The case fans (and my power supply) are quiet enough for a HTPC setting. At least for me, but I don't personally notice them. Obviously it's not as quiet as it could be if you were running a full fan-less system.
I use my memory card reader in the external 3.5 inch slot. Strangely, there are these two plastic "lips" on either side of the bay which prevent the reader from coming all the way to the front. But it's only recessed about 1/8 of an inch, so really no big deal and it works overall. You might even be able to file the lips down if you have lots of patience.
It took me about an afternoon to transfer all the internal guts (motherboard, processor, power supply, etc. to the new case). While I've swapped PCI cards, memory and drives many times, this was my first motherboard install from scratch. I found a wonderful guide here that you might like to read if it is your first time as well. A less detailed, but still informative guide, is here. One tip is to install the memory card reader and hard drive before the motherboard.
Sure, I could have gone even smaller (micro-ATX), but since I wanted to keep the project cheap, I'm extremely happy with the result overall.
For the optical drive, I debated rather or not I even needed one. My old tower did not have one, and I used an external USB DVD-optical drive when required. I could simply have kept using that. But that detracted away from the integrated media center affect, and I was also hoping to upgrade to BluRay burner so I could backup many of the home movies and photographs I've acquired over the years onto a larger media format (also working on transferring stacks of home movie VHS tapes I recently acquired from my mom).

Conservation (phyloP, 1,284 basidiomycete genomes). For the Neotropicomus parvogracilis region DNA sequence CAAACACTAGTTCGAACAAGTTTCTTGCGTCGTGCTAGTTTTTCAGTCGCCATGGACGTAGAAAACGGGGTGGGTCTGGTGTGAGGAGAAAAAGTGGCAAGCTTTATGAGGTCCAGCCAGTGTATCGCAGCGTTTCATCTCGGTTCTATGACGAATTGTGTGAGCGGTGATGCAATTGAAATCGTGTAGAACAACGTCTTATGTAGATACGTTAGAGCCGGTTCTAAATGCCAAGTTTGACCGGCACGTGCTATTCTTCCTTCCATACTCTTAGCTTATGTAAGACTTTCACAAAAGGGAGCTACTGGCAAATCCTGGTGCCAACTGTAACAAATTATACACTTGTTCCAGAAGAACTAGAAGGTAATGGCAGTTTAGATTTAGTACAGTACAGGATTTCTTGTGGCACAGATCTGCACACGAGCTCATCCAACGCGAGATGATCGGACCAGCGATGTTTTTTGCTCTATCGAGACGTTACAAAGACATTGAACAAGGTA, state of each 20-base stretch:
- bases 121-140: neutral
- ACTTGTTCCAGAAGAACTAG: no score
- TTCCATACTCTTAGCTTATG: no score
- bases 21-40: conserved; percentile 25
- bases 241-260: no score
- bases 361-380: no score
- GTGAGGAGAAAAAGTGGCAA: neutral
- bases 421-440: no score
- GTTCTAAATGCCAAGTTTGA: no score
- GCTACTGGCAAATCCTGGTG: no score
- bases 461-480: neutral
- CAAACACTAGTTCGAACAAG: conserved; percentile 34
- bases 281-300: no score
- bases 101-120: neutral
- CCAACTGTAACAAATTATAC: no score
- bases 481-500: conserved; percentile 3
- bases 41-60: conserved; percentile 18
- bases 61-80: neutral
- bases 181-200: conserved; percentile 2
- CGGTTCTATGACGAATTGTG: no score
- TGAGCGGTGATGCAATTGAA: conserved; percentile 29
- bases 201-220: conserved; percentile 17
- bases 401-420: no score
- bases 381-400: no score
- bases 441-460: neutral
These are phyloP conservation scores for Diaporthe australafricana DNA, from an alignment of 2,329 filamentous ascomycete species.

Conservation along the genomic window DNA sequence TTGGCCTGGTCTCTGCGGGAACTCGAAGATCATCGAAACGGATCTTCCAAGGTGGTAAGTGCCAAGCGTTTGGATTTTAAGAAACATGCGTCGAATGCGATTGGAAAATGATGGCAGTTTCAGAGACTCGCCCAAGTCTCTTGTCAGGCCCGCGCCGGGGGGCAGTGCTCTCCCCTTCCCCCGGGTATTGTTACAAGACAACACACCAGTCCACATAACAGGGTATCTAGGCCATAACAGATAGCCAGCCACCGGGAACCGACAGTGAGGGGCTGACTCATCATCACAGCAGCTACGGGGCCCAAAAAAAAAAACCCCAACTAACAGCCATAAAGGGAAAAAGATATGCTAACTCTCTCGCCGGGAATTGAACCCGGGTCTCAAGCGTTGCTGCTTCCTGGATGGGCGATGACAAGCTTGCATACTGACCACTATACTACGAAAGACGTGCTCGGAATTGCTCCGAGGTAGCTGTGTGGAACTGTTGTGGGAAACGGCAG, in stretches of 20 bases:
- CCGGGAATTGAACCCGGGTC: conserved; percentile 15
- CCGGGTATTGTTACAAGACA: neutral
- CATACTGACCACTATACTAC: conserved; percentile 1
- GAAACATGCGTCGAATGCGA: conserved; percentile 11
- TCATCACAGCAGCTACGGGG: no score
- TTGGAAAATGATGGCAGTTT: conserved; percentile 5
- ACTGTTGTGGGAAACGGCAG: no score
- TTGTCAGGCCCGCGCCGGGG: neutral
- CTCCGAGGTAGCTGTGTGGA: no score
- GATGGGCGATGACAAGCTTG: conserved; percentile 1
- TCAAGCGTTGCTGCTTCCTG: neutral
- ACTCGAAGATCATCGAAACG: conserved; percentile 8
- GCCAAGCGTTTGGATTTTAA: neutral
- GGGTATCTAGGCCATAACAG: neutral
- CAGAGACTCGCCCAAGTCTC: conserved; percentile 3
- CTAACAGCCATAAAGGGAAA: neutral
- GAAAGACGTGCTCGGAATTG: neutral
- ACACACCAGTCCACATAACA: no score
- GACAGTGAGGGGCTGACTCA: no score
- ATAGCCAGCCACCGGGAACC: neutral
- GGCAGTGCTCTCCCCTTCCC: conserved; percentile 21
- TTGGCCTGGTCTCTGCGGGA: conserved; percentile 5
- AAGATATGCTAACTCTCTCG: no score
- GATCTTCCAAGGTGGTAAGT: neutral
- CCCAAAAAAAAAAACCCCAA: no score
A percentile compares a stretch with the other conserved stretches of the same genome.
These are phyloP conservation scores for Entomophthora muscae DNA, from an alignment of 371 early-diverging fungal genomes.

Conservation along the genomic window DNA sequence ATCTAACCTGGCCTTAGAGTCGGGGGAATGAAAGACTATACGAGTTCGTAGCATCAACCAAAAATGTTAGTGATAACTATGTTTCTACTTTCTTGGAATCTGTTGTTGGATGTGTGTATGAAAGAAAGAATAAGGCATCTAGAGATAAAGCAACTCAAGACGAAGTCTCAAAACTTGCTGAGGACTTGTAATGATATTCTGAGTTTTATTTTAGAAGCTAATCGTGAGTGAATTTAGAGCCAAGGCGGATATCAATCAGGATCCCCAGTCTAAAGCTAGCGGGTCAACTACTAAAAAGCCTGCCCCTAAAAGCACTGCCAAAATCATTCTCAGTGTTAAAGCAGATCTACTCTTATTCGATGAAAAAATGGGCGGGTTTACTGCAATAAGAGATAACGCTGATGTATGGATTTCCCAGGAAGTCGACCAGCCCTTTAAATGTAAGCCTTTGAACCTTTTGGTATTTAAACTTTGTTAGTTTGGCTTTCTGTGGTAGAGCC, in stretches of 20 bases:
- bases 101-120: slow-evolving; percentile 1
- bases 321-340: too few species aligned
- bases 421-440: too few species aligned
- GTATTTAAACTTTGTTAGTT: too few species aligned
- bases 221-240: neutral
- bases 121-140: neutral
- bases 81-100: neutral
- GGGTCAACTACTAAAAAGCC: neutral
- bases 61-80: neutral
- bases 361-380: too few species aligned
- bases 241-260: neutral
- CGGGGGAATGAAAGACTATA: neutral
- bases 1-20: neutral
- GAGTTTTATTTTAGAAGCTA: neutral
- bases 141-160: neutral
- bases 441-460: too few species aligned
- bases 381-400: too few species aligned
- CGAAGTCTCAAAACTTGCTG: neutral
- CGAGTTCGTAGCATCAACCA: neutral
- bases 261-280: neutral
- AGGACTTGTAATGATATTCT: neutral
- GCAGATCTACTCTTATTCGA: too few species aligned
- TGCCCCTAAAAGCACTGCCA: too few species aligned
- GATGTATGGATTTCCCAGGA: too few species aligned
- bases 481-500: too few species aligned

I again purchased the BluRay burner from Newegg. So far I've had no problem reading and burning DVD's, but I have yet to try any BD-R or BD-RE discs. I purchased quite a few for a low cost at a local store, so hopefully I'll have a chance to try them soon.
The keyboard with integrated touch pad was quite interesting. I wasn't even sure 100% sure they actually existed. But I happened to come across one while out on a shopping trip for a good deal, and couldn't pass it up. It's a Logitech K400. It works great as a HTPC keyboard. The keys are a little small if you were doing a lot of serious typing, but for a HTPC, it's perfect. The integrated touch pad works great. The receiver is very small, it actually includes an extension USB receiver in case you find it too small! I use one of the front USB ports for it, so I can easily move it to another machine if necessary.
One neat feature of the K400 is that it has an "on/off" switch. So you can conserve the battery life when it's not in use, which is great.
Finally, what media center is complete without a Logitech Harmony? The particular model I chose was the 700 model, which is pretty fantastic. Of course, I already had the Harmony for a while now (ergo I didn't include it in the cost of the project), but wanted to mention it overall. It works great with the HVR1600, if you are wondering. I was able to get it for significantly cheaper than retail price on a "Boxing Day" sale here in Canada, so keep an eye out!
Thankfully, much of the software was already configured and in place from when I used the machine as a tower. I did make a few tweaks though.
The main OS is Ubuntu 12.04 and the "DVR" and Media Center software is MythTV. The IR Blaster works as before. MythTV allows me to play back any recordings, or other media I might have.
People who build MythTV boxes tend to keep them running 24/7. Personally, this isn't my style, since I don't like to waste energy needlessly. But, if the box isn't on, it can't record anything.
If your BIOS supports it, there is a really nifty feature called RTC Wake. Basically, it allows you to write a simple Unix time to a file, usually in the Proc system. You can then start your system at the appropriate time from a completely powered off state.